Canada's stated rationale for buying new warplanes is that: "A modern fighter jet fleet is essential for defending Canada and Canadian sovereignty and contribute to our NORAD and NATO commitments, now and in the future."
Those few words are the basis of an estimated $76.8 billion public expenditure.
That also means at some point this year or next year there will be a process in which the United States will approve that selection.
Patrick Finn, the assistant deputy minister of materiel at the Department of National Defence, says: "Ultimately when we select, when we are into the detailed design, at some point, yes, the U.S. will have a role to play in ultimate certification."
Finn reassures: "But the Americans won't be sitting with us with the evaluation and doing that type of work. It will be us."
Joseph Crook, a spokesperson for the U.S. Embassy in Canada, further confirms: "We continue to believe in the importance of NATO and NORAD interoperability as a crucial component of Canada's acquisition of defence assets."
NATO explains: "An alliance of 30 nations can only work effectively together in joint operations if provisions are in place to ensure smooth cooperation."
It further highlights: "Interoperability has become even more important since the alliance began mounting out-of-area operations in the early 1990s."
The Canadian Press has noted that part of that interoperability includes the new fighter jets Canada is to buy complying with the standards required for handling top-secret intelligence from the Two Eyes and Five Eyes security networks.
Both networks include the United States.
The U.S.-manufactured F-35s and F-18s are compliant with these standards; the Swedish-manufactured Saab Gripen is not.
In terms of sheer numbers within NATO, the Lockheed Martin manufactured F-35s and the Boeing built F/A-18E Super Hornets also win out.
The United States Air Force has 283 F-35s and intends to buy 1,763 more. The U.S. Navy has more than 550 Block II Super Hornets (that it is upgrading to Block III) and in May 2019 signed a $4-billion contract with Boeing for 78 new Block III Super Hornets.
The U.S. has 0 Saab Gripens.
The interoperability of fighter jets and other military equipment within NATO has been presented as an approach that makes common sense. Things need to be able to work together, but the requirement also heavily favours U.S. transnationals.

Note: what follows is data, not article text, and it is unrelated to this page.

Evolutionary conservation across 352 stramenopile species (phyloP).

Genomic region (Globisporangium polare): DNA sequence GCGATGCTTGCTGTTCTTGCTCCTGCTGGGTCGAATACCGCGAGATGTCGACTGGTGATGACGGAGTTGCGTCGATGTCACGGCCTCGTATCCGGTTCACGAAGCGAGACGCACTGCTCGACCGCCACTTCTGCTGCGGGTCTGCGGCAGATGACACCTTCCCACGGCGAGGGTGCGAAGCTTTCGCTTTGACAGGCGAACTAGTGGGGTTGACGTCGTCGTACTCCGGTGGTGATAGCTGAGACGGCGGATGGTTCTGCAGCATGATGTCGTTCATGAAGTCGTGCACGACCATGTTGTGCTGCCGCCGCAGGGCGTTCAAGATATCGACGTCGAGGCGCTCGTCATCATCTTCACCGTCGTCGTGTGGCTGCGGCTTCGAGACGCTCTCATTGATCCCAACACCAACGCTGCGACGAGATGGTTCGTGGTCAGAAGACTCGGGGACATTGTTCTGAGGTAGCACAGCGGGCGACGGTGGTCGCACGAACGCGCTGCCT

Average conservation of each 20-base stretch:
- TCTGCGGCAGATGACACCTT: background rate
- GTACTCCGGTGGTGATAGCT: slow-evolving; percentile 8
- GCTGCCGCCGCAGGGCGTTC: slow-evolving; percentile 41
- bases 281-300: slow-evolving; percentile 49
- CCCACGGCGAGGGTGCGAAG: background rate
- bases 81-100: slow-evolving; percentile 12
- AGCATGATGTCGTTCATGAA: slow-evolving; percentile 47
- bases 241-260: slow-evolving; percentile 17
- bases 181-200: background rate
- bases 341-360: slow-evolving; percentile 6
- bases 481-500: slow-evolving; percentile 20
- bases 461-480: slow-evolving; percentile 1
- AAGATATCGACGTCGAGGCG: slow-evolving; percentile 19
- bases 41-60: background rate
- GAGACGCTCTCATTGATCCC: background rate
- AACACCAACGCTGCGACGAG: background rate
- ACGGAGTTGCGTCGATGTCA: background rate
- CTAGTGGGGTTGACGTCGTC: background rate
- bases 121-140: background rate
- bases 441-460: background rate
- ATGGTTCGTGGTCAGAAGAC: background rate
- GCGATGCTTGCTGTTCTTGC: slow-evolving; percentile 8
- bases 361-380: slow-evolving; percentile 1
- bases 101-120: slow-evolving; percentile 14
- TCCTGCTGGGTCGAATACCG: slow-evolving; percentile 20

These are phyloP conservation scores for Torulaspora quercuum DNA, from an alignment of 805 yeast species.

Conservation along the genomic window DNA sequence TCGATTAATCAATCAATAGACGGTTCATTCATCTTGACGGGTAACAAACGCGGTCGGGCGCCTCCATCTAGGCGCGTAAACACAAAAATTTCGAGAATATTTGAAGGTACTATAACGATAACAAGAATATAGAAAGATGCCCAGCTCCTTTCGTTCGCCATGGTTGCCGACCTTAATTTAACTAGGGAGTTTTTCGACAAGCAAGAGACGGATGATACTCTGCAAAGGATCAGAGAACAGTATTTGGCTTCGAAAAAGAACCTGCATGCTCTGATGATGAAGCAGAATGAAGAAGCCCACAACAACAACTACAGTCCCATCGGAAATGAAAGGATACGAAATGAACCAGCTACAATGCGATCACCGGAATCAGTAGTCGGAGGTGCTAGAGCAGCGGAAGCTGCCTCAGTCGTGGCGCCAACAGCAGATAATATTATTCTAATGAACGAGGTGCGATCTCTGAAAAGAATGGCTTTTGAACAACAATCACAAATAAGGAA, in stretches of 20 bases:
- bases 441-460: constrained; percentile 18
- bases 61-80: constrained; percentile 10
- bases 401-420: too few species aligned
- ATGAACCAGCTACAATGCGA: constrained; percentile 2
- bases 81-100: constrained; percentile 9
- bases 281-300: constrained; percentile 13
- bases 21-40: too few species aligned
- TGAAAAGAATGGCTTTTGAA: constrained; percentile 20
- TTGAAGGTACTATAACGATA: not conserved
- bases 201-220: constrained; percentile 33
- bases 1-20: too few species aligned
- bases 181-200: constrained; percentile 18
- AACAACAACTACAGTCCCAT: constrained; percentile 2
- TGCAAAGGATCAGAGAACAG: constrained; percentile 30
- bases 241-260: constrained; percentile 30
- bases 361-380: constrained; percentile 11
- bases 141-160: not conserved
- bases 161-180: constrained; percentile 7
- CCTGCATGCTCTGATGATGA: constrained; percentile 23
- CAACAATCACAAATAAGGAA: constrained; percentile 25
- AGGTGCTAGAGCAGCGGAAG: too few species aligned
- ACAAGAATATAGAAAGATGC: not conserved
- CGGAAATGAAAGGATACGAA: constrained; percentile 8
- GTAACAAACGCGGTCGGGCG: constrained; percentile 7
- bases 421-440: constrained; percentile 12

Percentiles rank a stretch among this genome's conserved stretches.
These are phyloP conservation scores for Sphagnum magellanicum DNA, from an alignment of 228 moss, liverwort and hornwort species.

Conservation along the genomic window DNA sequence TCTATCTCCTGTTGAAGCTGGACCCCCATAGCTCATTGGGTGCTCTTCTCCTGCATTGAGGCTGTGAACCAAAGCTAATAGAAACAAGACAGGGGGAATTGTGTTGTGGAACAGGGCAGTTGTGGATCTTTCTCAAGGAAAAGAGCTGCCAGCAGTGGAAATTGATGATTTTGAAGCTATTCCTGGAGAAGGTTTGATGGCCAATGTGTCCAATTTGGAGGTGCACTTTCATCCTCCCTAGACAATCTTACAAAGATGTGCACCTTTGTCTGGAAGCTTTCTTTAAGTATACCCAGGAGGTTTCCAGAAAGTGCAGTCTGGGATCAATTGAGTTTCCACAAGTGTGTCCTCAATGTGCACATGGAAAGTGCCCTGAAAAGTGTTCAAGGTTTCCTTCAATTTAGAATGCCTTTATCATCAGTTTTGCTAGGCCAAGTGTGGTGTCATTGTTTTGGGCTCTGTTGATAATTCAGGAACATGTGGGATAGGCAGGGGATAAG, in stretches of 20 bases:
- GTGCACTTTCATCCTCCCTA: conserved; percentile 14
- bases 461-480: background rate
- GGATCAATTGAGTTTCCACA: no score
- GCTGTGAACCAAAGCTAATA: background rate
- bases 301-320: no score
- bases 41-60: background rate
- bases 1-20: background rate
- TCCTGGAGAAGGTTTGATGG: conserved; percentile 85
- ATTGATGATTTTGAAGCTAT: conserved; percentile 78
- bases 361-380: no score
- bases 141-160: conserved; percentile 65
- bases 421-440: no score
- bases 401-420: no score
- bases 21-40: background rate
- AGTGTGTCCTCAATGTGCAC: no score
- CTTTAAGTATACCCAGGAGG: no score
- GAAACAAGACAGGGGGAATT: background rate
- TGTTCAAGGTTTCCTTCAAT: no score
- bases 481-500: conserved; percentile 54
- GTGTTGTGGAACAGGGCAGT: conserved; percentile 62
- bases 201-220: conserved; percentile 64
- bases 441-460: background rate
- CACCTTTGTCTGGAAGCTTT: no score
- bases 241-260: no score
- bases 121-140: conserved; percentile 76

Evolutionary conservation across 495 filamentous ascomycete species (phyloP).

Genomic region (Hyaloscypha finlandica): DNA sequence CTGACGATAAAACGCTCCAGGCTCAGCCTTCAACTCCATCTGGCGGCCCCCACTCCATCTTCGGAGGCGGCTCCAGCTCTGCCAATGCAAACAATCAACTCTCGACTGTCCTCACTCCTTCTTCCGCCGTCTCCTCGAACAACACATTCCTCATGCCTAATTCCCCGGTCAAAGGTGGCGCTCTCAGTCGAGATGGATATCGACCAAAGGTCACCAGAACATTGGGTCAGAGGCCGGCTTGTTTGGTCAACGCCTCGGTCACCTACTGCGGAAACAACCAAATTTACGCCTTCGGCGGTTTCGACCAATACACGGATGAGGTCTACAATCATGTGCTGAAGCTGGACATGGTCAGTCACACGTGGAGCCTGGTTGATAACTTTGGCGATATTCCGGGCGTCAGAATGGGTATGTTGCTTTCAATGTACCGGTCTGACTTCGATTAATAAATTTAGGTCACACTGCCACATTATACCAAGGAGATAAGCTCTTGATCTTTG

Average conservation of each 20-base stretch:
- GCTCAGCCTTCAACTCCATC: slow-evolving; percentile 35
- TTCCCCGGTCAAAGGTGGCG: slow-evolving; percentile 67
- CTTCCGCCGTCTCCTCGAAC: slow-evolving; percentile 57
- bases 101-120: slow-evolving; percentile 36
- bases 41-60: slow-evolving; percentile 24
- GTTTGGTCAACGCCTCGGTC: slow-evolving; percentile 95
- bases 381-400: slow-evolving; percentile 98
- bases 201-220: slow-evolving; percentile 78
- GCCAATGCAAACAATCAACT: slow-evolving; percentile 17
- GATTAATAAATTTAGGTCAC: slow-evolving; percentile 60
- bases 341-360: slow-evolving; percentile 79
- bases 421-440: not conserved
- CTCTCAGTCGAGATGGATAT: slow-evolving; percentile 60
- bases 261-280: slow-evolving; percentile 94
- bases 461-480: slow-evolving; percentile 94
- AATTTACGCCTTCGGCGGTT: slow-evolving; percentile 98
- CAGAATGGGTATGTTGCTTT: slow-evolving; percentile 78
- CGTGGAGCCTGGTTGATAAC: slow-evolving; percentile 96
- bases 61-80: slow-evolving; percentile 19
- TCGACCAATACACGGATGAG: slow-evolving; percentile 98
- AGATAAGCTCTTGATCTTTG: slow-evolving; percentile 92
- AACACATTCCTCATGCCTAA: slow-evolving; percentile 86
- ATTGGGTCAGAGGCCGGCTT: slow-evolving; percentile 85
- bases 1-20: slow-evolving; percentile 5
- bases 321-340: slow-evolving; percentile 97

Twenty years ago, the Wall Street Journal reported:
"NATO has 19 members, 17 of them European. Yet 70 per cent of the warplanes and most of the weapons that the alliance has used in Yugoslavia were American-made. All the Tomahawk missiles came from Raytheon Co.; all the B-2 stealth bombers rolled off assembly lines at Northrop Grumman Corp.; and all the heavy transport planes were built by Boeing Co. and Lockheed Martin Corp."
Added together, this means the interoperability requirement within NATO benefits these two companies seeking to sell Canada new fighter jets.
It also means that as NATO gets bigger -- it now has 30 member countries, having expanded by 13 countries since 1999 -- there is a growing market for U.S. weapons manufacturers.
Notably, Bruce Jackson, who founded the U.S. Committee to Expand NATO in 1997 was also a Lockheed Martin executive in charge of finding new international markets for the company.
Vice has commented that the admission of Eastern European countries into NATO "was probably one of the biggest arms deals of all time, since new NATO members were required to junk their old Soviet military hardware and replace it with Western arms -- like the stuff made by Lockheed Martin."
There's money for transnational corporations in the militarized peace of NATO and interoperability, just as there is profit in war (Raytheon stock increased $5 billion in value after the U.S. launched 59 of the company's Tomahawk missile against Syria in 2017).
Building a genuine peace means having to challenge the profitability of both armed peace and war. For now, effectively challenging next year's decision to commit spending $76.8 billion on new warplanes also includes understanding the business logic of NATO.
Brent Patterson is an activist and writer.
Image: Wikimedia Commons
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